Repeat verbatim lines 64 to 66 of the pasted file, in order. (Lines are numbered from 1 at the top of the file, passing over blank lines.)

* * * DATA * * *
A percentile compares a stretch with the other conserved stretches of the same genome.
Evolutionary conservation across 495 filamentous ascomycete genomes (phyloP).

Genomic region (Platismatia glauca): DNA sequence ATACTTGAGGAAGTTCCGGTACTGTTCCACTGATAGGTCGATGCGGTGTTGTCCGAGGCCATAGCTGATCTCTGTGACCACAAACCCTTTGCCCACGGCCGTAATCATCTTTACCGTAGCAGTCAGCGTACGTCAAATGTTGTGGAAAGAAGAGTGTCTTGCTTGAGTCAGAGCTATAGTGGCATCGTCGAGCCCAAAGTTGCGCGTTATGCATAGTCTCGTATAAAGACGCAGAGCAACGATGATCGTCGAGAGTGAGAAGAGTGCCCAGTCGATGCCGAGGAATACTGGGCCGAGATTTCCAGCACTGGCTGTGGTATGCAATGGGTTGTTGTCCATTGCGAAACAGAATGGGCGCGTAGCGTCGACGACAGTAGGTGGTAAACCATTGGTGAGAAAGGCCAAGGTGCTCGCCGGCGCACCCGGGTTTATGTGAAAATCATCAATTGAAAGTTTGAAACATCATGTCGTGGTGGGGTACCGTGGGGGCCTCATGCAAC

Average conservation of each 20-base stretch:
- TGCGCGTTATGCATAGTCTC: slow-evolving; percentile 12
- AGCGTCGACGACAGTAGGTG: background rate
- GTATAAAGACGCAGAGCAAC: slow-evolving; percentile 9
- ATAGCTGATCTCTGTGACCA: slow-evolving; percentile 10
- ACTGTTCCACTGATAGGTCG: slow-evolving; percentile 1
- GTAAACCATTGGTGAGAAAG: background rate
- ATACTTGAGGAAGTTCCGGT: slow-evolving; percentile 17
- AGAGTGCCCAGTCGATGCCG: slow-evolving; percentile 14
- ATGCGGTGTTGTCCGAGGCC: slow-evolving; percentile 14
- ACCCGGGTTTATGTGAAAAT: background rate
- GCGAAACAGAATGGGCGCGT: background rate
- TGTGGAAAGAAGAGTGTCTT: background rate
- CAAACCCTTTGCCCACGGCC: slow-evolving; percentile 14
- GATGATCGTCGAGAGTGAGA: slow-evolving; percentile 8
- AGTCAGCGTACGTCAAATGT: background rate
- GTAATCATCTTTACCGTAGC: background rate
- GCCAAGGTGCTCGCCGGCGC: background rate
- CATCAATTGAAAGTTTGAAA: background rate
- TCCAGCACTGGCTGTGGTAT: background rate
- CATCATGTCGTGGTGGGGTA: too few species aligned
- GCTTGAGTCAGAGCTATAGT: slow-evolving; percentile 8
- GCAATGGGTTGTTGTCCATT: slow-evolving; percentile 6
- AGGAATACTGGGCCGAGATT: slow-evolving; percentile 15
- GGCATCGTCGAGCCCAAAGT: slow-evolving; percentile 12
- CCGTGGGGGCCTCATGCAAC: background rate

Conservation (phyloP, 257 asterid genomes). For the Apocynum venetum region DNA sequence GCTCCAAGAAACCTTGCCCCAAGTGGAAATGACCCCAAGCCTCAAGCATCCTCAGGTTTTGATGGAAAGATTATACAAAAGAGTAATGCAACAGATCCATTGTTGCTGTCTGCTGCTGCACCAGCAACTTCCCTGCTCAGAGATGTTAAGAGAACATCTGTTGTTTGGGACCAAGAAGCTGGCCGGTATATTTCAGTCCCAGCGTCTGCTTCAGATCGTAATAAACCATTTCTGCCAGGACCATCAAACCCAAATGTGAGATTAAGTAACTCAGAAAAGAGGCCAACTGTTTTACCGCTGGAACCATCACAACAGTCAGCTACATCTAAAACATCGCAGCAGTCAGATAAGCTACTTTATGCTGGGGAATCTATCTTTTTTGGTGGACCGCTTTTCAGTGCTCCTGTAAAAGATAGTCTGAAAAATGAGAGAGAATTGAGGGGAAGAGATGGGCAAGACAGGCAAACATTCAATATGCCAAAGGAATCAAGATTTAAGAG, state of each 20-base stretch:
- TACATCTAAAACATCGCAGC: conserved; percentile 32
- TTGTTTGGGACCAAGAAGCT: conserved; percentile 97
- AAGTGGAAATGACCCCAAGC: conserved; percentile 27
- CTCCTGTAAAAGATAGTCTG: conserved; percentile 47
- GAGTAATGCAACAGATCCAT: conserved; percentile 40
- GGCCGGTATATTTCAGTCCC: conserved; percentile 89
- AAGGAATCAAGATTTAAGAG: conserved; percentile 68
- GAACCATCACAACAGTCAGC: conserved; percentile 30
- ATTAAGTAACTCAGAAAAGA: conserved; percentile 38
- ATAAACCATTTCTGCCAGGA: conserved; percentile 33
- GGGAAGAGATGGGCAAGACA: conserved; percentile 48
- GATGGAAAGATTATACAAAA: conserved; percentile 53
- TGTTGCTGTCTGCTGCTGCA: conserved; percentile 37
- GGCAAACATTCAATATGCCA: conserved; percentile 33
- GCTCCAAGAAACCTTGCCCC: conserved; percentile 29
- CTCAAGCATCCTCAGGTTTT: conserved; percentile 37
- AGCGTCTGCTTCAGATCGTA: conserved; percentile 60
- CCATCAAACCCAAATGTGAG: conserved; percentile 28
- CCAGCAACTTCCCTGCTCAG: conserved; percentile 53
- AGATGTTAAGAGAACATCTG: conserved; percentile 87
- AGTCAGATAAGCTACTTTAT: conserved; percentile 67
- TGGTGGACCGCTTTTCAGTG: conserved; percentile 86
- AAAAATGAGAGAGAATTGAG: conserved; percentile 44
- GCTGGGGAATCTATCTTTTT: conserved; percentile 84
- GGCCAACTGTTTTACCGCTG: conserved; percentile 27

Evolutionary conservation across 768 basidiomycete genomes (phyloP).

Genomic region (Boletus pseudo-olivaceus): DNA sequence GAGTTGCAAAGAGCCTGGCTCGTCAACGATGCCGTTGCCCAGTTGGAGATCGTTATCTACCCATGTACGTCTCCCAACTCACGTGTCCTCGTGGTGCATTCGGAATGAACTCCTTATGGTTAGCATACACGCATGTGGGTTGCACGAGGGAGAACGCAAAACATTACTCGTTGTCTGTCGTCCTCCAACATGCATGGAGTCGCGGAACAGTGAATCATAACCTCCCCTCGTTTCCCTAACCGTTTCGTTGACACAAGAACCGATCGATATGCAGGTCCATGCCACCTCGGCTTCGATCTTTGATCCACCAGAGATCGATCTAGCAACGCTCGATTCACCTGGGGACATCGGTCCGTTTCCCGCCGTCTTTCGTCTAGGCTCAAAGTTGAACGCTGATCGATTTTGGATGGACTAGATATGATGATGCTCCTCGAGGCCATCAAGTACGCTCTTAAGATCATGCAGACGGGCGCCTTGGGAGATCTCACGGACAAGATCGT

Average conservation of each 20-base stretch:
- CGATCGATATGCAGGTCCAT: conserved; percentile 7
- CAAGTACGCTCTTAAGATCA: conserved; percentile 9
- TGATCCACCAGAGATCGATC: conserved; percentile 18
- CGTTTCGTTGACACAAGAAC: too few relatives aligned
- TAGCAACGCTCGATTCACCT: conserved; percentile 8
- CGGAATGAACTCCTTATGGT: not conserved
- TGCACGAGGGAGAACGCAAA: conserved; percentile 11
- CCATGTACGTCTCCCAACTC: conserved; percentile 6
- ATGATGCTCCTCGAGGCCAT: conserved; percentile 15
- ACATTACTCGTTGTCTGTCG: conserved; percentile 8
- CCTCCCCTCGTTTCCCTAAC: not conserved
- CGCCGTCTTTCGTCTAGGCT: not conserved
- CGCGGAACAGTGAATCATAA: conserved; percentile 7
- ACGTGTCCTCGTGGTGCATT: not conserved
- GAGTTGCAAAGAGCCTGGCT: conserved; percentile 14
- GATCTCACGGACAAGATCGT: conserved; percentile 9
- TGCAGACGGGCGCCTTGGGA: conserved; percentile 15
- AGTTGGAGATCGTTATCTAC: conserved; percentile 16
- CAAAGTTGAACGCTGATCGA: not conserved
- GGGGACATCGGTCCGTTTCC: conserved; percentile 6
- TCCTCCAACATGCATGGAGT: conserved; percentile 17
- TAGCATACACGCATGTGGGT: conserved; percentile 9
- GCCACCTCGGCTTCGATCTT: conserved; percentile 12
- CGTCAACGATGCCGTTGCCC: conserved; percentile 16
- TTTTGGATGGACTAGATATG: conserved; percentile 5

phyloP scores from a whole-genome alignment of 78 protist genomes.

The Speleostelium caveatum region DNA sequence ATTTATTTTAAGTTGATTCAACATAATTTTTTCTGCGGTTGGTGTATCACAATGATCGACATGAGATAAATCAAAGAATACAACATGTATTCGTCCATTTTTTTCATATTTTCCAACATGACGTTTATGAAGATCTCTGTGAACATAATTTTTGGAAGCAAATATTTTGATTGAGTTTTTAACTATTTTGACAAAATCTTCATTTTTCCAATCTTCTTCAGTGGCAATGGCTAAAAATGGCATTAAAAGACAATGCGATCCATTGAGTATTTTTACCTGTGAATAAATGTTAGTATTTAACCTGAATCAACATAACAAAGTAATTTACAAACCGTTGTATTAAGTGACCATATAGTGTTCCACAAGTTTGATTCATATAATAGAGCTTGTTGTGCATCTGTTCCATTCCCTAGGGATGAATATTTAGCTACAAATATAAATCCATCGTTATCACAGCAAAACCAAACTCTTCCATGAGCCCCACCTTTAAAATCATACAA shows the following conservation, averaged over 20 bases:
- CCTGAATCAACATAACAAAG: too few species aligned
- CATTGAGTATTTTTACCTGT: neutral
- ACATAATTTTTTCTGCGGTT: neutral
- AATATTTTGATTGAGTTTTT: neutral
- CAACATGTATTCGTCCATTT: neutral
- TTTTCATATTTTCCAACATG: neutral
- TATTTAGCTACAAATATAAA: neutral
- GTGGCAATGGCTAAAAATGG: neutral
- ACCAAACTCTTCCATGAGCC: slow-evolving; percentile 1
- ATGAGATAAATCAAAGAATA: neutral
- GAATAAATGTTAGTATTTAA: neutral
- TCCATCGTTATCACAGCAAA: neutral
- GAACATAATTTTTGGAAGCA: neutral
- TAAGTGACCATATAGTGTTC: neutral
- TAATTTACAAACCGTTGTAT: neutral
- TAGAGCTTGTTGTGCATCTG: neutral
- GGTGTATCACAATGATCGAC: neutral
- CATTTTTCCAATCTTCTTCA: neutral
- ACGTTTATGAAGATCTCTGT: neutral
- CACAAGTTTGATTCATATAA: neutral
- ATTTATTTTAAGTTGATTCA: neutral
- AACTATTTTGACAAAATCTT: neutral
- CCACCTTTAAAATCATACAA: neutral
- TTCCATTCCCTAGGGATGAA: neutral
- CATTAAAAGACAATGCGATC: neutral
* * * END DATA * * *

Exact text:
- CGGAATGAACTCCTTATGGT: not conserved
- TGCACGAGGGAGAACGCAAA: conserved; percentile 11
- CCATGTACGTCTCCCAACTC: conserved; percentile 6